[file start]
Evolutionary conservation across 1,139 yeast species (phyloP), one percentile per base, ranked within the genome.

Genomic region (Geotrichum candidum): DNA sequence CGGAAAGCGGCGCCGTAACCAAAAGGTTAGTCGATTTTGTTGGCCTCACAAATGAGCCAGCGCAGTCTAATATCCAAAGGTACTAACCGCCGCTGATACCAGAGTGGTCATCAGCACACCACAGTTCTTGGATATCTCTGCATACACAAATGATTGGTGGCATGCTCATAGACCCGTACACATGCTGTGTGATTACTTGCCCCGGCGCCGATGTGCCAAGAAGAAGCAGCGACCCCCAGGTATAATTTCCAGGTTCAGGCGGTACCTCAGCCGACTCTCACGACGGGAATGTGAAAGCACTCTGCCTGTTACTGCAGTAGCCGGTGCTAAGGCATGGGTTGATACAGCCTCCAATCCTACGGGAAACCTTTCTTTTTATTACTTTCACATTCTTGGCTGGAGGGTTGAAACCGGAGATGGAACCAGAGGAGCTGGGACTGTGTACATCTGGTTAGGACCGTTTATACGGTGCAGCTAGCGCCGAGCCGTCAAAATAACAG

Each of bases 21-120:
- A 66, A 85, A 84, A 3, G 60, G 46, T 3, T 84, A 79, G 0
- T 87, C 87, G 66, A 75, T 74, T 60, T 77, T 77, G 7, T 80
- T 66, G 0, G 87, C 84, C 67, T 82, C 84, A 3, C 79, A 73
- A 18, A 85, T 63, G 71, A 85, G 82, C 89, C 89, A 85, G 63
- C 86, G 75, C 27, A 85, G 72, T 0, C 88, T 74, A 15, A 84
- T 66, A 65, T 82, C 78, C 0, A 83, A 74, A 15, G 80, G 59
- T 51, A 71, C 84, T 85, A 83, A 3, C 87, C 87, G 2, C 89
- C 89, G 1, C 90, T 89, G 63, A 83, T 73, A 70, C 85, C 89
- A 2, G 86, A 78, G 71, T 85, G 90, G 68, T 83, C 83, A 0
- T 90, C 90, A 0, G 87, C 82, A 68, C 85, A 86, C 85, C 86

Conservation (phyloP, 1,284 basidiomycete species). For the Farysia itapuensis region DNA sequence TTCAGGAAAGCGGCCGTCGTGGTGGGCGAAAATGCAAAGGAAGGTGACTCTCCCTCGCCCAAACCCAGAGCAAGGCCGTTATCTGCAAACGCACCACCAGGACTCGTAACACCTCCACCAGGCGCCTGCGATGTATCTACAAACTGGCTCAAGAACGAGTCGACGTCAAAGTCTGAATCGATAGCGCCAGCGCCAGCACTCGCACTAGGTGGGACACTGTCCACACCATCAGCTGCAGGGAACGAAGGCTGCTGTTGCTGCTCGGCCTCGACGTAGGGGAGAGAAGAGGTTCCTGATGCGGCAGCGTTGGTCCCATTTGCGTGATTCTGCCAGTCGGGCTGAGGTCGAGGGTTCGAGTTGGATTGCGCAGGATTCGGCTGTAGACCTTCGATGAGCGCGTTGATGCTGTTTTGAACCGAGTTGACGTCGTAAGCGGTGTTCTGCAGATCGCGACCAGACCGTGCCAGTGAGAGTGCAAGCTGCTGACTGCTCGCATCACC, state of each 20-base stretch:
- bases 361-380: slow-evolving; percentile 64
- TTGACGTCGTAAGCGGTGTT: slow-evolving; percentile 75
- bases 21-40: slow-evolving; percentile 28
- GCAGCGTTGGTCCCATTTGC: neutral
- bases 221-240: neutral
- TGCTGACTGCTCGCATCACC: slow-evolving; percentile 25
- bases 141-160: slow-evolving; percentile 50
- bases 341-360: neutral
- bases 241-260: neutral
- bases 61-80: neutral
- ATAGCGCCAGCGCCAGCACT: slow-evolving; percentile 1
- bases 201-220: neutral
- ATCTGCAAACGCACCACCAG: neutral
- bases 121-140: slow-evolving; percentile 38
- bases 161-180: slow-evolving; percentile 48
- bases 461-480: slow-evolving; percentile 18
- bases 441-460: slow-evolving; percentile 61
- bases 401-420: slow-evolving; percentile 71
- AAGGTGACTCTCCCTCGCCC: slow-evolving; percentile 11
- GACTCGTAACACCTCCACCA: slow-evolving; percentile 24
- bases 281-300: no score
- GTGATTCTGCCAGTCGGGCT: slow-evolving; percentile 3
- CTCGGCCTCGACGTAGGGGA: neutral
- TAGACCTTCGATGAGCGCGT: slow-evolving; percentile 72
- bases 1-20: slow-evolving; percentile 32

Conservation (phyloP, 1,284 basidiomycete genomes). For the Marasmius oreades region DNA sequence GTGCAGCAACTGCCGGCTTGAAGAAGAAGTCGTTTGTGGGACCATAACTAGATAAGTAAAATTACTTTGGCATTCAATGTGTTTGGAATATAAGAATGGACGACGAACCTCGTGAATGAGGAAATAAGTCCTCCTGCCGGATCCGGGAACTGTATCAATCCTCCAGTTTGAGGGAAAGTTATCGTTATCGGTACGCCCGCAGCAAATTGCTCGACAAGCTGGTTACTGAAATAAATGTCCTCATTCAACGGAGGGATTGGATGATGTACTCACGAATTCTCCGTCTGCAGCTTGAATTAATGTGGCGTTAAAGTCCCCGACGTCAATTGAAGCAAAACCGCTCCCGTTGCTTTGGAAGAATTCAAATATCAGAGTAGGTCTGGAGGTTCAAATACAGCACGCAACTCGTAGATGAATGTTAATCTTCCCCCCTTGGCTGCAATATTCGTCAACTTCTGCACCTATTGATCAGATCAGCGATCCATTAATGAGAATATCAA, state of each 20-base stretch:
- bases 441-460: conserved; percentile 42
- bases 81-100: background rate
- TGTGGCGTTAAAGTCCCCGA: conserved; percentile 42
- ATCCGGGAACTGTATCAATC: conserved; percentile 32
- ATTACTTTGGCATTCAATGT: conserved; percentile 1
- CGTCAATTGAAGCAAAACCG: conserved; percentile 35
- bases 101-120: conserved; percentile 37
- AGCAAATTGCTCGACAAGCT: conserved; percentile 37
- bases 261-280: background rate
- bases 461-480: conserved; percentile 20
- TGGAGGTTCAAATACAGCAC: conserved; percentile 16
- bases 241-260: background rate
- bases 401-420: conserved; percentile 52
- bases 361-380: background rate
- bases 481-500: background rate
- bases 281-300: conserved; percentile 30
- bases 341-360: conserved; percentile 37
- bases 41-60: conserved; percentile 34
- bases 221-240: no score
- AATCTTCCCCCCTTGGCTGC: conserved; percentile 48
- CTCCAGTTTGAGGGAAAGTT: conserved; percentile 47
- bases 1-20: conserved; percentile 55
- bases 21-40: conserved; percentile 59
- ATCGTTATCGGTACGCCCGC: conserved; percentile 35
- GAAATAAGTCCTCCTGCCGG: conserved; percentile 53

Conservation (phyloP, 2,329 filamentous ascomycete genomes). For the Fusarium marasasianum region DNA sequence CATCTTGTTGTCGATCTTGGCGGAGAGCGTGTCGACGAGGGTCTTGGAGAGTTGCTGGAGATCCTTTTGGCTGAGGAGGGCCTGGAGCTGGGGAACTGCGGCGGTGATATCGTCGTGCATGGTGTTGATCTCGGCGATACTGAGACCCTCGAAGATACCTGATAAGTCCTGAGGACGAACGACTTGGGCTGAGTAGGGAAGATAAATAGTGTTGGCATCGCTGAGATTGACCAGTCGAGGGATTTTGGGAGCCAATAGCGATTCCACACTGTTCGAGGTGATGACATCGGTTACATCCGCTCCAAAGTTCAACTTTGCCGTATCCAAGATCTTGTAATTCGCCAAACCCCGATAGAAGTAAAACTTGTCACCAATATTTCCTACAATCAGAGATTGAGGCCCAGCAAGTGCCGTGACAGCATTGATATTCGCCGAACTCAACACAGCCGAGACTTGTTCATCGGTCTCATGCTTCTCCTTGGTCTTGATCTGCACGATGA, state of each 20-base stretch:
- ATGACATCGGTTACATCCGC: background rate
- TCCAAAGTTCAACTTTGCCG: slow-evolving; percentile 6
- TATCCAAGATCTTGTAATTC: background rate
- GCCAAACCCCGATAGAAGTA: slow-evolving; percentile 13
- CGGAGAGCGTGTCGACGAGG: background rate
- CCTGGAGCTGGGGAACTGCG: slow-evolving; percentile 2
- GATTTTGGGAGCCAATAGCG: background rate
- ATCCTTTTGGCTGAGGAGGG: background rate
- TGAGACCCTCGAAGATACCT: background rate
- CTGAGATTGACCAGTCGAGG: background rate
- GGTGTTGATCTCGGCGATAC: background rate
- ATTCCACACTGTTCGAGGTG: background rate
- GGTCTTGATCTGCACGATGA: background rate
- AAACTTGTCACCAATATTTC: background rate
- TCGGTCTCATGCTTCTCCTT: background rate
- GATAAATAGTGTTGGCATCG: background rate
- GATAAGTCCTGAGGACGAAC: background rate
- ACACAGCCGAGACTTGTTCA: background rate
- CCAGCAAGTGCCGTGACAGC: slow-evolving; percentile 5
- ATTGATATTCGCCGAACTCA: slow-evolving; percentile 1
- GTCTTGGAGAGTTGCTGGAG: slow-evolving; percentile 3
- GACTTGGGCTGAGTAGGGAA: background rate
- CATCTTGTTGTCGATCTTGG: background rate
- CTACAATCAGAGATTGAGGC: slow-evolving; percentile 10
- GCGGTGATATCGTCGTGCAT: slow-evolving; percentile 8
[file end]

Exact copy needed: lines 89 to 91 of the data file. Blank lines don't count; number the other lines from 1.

- CATCTTGTTGTCGATCTTGG: background rate
- CTACAATCAGAGATTGAGGC: slow-evolving; percentile 10
- GCGGTGATATCGTCGTGCAT: slow-evolving; percentile 8